If the Five Symphonies that Alwyn produced between 1948 and 1973 form the major backbone to his orchestral works one should add that his not inconsiderable contribution to the concerto form deserves equal attention. The Violin Concerto composed between November 1937 and May 1939 is the second and the longest of his six concertos with solo instrument. The others are for Piano (No. 1 - 1930–31, No. 2 - 1960), Oboe (1943–44), Harp (1953–54), and Flute (1980). There are also three Concerti Grossi composed respectively in 1943, 1948 and 1964.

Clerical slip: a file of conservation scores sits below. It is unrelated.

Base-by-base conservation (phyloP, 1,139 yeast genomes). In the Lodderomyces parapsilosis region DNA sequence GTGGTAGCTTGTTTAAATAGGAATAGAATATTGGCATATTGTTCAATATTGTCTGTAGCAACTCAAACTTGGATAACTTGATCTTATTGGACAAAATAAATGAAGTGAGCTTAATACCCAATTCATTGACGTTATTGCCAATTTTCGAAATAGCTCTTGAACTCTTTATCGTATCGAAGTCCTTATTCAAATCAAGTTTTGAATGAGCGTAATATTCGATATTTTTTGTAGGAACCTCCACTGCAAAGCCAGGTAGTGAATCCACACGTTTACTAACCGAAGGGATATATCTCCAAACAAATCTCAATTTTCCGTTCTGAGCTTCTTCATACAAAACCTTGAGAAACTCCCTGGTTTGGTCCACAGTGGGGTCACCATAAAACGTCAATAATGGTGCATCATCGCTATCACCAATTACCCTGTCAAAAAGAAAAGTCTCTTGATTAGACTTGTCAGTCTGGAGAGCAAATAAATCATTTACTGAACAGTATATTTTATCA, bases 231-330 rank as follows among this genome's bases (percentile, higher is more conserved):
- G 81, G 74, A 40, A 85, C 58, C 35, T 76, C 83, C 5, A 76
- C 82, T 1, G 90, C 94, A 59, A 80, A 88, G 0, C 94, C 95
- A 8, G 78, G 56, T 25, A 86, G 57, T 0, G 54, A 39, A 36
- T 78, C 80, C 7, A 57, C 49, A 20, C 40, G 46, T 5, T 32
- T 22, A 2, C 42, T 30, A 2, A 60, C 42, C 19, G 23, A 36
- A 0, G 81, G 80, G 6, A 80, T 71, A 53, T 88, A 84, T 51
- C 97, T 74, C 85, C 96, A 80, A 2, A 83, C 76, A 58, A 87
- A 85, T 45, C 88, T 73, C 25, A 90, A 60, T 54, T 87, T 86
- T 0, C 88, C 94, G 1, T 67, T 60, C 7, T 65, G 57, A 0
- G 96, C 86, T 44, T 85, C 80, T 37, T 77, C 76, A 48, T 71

The Violin Concerto, cast in three movements, is essentially romantic and rhapsodic in nature, the accent being on free flowing melodic ideas along with some bravura passage work. The first movement, Allegro ma non troppo, begins with the orchestra announcing three majestic chords played forte followed by decorative figures in the woodwind and harp. It is in these figures that the main germ idea for the movement is based, and with which the violin soloist enters forcefully 29 bars later, accompanied by sustained string chords in the cellos and basses. This idea goes through a number of permutations before arriving at a gentle quiet rising and falling melody first announced in the violas that ultimately is played by the soloist high above the stave. The strings briefly take this melody up before the soloist enters with a rising figure culminating in a short accompanied cadenza-like passage (although a fully fledged cadenza does not appear at all in the Concerto) that leads to the development section. The movement comes to a tranquil close with a variant of the rising and falling melody followed by the violin soaring evermore into the stratosphere, accompanied by hushed pianissimo string chords. The second movement, Allegretto e molto semplice, opens with a quiet flowing melody played pianissimo by the muted strings of the orchestra. The soloist then steals in with a quiet extended variant of the theme. The atmosphere of quiet serenity continues until the tempo broadens leading to a fortissimo passage in the orchestra followed by a drop in dynamics in which the soloist has a quasi cadenza passage accompanied by a softly sustained chord in the strings. The mood of quiet reverie continues throughout the remainder of the movement save for one brief impassioned climax. In the last few moments of the movement a haunting Irish tinged theme is introduced pianissimo by a solo viola over sustained notes in the cellos and basses and solo violin. The movement dies away with fragments of a melody from the soloist ending with two barely perceptible pizzicato notes in the cellos and basses. The Finale, marked Allegro moderato alla marcia, begins with a two bar introduction from the orchestra after which the soloist enters with a warm broad theme which is then taken up by the strings. After much bravura passage work and development of this theme and other motifs, the main melody appears again in the solo violin. This eventually leads to a fortissimo climax in the orchestra after which we plunge directly into the vivacious Coda. Much bravura passage work from the soloist culminates in a drop in dynamics; a pizzicato figure in the cellos and basses, followed by a pianissimo timpani roll rising to a crescendo leading to a fortissimo fanfare in the brass and final flourish from the soloist, brings the work to a sudden conclusion. Sadly, Alwyn was never able to hear the work in his lifetime as originally written. The conductor Henry Wood was keen to perform it during the 1943 Proms season, but this was rejected by the BBC. Alwyn had to make do with a violin and piano reduction performance at a private concert on 3 March 1940 when the composer accompanied the Canadian-born violinist Frederick Grinke (1911–1987). The work then fell into oblivion and remained forgotten for the next fifty years until it was resurrected for a commercial recording in 1993. The concerto still awaits a professional public concert performance.